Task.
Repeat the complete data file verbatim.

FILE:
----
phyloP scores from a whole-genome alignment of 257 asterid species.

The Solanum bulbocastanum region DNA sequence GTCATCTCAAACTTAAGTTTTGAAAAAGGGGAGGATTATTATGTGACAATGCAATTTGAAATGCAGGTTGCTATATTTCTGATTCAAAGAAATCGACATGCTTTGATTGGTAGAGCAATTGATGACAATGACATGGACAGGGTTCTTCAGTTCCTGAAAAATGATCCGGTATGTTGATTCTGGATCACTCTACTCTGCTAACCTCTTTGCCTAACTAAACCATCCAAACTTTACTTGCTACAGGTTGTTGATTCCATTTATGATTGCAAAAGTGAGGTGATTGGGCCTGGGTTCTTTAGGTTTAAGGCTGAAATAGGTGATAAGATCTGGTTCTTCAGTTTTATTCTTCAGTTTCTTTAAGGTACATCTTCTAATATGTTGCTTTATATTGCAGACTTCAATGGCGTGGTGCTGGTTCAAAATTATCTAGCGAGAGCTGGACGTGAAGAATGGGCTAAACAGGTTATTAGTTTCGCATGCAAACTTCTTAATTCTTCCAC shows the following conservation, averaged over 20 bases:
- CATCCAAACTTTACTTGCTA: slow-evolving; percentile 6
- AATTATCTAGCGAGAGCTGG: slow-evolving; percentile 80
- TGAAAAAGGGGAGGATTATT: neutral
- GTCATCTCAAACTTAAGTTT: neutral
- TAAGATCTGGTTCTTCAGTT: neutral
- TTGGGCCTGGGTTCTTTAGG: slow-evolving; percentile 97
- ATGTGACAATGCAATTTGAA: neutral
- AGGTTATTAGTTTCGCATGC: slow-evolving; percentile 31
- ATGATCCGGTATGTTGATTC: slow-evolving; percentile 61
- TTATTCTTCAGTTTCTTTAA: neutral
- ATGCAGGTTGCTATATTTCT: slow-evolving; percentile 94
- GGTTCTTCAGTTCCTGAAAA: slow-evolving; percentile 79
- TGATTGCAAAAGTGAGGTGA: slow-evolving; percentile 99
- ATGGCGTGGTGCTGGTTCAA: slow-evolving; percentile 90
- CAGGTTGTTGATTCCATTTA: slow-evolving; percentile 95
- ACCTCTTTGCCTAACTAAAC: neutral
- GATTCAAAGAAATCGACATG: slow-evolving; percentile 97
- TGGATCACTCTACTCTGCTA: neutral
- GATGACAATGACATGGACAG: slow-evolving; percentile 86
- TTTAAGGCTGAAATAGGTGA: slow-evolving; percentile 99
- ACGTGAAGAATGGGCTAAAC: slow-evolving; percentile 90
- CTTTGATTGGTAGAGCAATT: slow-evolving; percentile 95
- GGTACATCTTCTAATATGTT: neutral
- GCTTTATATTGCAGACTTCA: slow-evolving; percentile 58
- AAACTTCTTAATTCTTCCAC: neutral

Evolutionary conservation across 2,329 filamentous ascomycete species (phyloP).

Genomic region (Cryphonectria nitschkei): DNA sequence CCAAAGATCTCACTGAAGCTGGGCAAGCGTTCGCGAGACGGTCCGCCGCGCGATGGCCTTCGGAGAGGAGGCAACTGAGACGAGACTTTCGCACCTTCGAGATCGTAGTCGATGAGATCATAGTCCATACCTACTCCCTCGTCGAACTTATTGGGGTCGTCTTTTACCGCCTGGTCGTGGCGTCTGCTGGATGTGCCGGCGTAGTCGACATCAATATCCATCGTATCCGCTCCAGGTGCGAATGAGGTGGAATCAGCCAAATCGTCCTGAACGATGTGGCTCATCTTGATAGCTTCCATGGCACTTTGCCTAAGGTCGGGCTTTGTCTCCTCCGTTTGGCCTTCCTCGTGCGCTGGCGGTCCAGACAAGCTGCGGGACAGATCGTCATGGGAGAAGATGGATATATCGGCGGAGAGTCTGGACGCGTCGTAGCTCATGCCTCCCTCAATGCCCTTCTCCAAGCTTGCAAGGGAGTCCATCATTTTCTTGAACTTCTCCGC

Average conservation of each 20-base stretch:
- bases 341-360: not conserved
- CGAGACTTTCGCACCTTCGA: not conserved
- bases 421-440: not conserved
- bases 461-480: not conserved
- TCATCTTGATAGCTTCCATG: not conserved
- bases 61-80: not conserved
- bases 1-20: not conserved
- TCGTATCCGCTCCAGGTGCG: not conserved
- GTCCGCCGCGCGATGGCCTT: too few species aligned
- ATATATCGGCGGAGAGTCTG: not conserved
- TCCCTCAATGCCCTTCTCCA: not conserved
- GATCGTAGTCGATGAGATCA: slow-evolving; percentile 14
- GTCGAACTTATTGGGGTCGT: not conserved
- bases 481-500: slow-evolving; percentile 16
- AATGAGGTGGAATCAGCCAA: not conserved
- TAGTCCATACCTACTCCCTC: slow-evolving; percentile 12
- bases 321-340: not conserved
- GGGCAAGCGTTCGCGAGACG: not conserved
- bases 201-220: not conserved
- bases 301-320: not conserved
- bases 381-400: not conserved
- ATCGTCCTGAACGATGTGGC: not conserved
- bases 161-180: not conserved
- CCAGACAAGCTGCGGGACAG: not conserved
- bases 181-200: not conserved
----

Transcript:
phyloP scores from a whole-genome alignment of 257 asterid species.

The Solanum bulbocastanum region DNA sequence GTCATCTCAAACTTAAGTTTTGAAAAAGGGGAGGATTATTATGTGACAATGCAATTTGAAATGCAGGTTGCTATATTTCTGATTCAAAGAAATCGACATGCTTTGATTGGTAGAGCAATTGATGACAATGACATGGACAGGGTTCTTCAGTTCCTGAAAAATGATCCGGTATGTTGATTCTGGATCACTCTACTCTGCTAACCTCTTTGCCTAACTAAACCATCCAAACTTTACTTGCTACAGGTTGTTGATTCCATTTATGATTGCAAAAGTGAGGTGATTGGGCCTGGGTTCTTTAGGTTTAAGGCTGAAATAGGTGATAAGATCTGGTTCTTCAGTTTTATTCTTCAGTTTCTTTAAGGTACATCTTCTAATATGTTGCTTTATATTGCAGACTTCAATGGCGTGGTGCTGGTTCAAAATTATCTAGCGAGAGCTGGACGTGAAGAATGGGCTAAACAGGTTATTAGTTTCGCATGCAAACTTCTTAATTCTTCCAC shows the following conservation, averaged over 20 bases:
- CATCCAAACTTTACTTGCTA: slow-evolving; percentile 6
- AATTATCTAGCGAGAGCTGG: slow-evolving; percentile 80
- TGAAAAAGGGGAGGATTATT: neutral
- GTCATCTCAAACTTAAGTTT: neutral
- TAAGATCTGGTTCTTCAGTT: neutral
- TTGGGCCTGGGTTCTTTAGG: slow-evolving; percentile 97
- ATGTGACAATGCAATTTGAA: neutral
- AGGTTATTAGTTTCGCATGC: slow-evolving; percentile 31
- ATGATCCGGTATGTTGATTC: slow-evolving; percentile 61
- TTATTCTTCAGTTTCTTTAA: neutral
- ATGCAGGTTGCTATATTTCT: slow-evolving; percentile 94
- GGTTCTTCAGTTCCTGAAAA: slow-evolving; percentile 79
- TGATTGCAAAAGTGAGGTGA: slow-evolving; percentile 99
- ATGGCGTGGTGCTGGTTCAA: slow-evolving; percentile 90
- CAGGTTGTTGATTCCATTTA: slow-evolving; percentile 95
- ACCTCTTTGCCTAACTAAAC: neutral
- GATTCAAAGAAATCGACATG: slow-evolving; percentile 97
- TGGATCACTCTACTCTGCTA: neutral
- GATGACAATGACATGGACAG: slow-evolving; percentile 86
- TTTAAGGCTGAAATAGGTGA: slow-evolving; percentile 99
- ACGTGAAGAATGGGCTAAAC: slow-evolving; percentile 90
- CTTTGATTGGTAGAGCAATT: slow-evolving; percentile 95
- GGTACATCTTCTAATATGTT: neutral
- GCTTTATATTGCAGACTTCA: slow-evolving; percentile 58
- AAACTTCTTAATTCTTCCAC: neutral

Evolutionary conservation across 2,329 filamentous ascomycete species (phyloP).

Genomic region (Cryphonectria nitschkei): DNA sequence CCAAAGATCTCACTGAAGCTGGGCAAGCGTTCGCGAGACGGTCCGCCGCGCGATGGCCTTCGGAGAGGAGGCAACTGAGACGAGACTTTCGCACCTTCGAGATCGTAGTCGATGAGATCATAGTCCATACCTACTCCCTCGTCGAACTTATTGGGGTCGTCTTTTACCGCCTGGTCGTGGCGTCTGCTGGATGTGCCGGCGTAGTCGACATCAATATCCATCGTATCCGCTCCAGGTGCGAATGAGGTGGAATCAGCCAAATCGTCCTGAACGATGTGGCTCATCTTGATAGCTTCCATGGCACTTTGCCTAAGGTCGGGCTTTGTCTCCTCCGTTTGGCCTTCCTCGTGCGCTGGCGGTCCAGACAAGCTGCGGGACAGATCGTCATGGGAGAAGATGGATATATCGGCGGAGAGTCTGGACGCGTCGTAGCTCATGCCTCCCTCAATGCCCTTCTCCAAGCTTGCAAGGGAGTCCATCATTTTCTTGAACTTCTCCGC

Average conservation of each 20-base stretch:
- bases 341-360: not conserved
- CGAGACTTTCGCACCTTCGA: not conserved
- bases 421-440: not conserved
- bases 461-480: not conserved
- TCATCTTGATAGCTTCCATG: not conserved
- bases 61-80: not conserved
- bases 1-20: not conserved
- TCGTATCCGCTCCAGGTGCG: not conserved
- GTCCGCCGCGCGATGGCCTT: too few species aligned
- ATATATCGGCGGAGAGTCTG: not conserved
- TCCCTCAATGCCCTTCTCCA: not conserved
- GATCGTAGTCGATGAGATCA: slow-evolving; percentile 14
- GTCGAACTTATTGGGGTCGT: not conserved
- bases 481-500: slow-evolving; percentile 16
- AATGAGGTGGAATCAGCCAA: not conserved
- TAGTCCATACCTACTCCCTC: slow-evolving; percentile 12
- bases 321-340: not conserved
- GGGCAAGCGTTCGCGAGACG: not conserved
- bases 201-220: not conserved
- bases 301-320: not conserved
- bases 381-400: not conserved
- ATCGTCCTGAACGATGTGGC: not conserved
- bases 161-180: not conserved
- CCAGACAAGCTGCGGGACAG: not conserved
- bases 181-200: not conserved